We wander a couple miles along 26th among the taquerias and electronics shops and clothing boutiques whose mannequins have extra bubbly butts. We buy a pig bread from Los Gallos, then make for our destination, a raspados cart run by three hairnetted women who let us order our treats with not just one but dos saboras. Savoring them, we ride the circuitous beeline that is the Blue Island bus route from 26th and Kedzie to State and Madison, where we hop the Red Line north for our respective homes.

Inveterate flâneur Walter Benjamin described a state of perception he called “the colportage phenomenon of space” in which “we simultaneously perceive all the events which might conceivably have taken place here.” He named this after the practice of colportage, a system of distributing books, especially devotional literature, and other wares by traveling peddlers in France in the 18th and 19th centuries.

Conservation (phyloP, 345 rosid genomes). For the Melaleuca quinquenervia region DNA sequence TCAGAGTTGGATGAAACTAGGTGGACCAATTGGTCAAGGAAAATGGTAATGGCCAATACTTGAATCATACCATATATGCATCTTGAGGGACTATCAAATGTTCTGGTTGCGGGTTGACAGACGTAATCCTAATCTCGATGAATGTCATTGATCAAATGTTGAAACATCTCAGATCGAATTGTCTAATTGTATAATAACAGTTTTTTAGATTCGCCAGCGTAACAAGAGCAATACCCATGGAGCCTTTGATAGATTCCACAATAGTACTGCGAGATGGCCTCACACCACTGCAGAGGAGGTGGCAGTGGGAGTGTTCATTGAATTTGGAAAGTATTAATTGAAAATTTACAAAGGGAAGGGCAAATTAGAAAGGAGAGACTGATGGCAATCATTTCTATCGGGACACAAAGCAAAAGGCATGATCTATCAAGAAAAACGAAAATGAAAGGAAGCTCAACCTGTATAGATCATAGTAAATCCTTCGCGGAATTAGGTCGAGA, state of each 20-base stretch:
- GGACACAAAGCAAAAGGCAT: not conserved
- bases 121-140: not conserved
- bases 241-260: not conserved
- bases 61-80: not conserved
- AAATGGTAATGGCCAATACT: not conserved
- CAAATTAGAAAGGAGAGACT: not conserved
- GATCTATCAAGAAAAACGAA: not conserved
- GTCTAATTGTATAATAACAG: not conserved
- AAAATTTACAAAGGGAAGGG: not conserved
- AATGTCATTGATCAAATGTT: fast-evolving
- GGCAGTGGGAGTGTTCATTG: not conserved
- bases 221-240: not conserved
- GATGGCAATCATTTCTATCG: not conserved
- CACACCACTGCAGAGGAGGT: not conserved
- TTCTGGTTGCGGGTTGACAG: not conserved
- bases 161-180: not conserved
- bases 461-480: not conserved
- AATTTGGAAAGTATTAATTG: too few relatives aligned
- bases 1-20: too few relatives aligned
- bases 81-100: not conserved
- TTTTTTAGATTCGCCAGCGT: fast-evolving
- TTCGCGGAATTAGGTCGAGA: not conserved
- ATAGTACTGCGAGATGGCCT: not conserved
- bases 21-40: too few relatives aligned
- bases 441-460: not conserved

There are not many raspados carts left. One day, maybe, they’ll all be gone. For a while, colportage-style, maybe, people will perceive their traces; then one day they won’t.

The city of Chicago is an infinite book being written, erased, unwritten, rewritten, and erased again, all the time. Everything is always already on its way to being a ruin, or even gone completely. This is why, even though walking in Chicago can be said to make me happy, the color of the happiness has a blueish cast, tinted with loss and melancholy.

Eric and I take photos when we walk. This does nothing to save the city, to preserve it, really, at least not permanently. We know this. But what point has ephemera, except to be collected?

We’d walk through Chicago forever if we could and the things we love about it would never die or fade, but would stand for eternity.

The fantasy of perpetual motion is the fantasy of immortality.

Kathleen Rooney is a Chicago-based writer. Follow her @kathleenMrooney or visit her at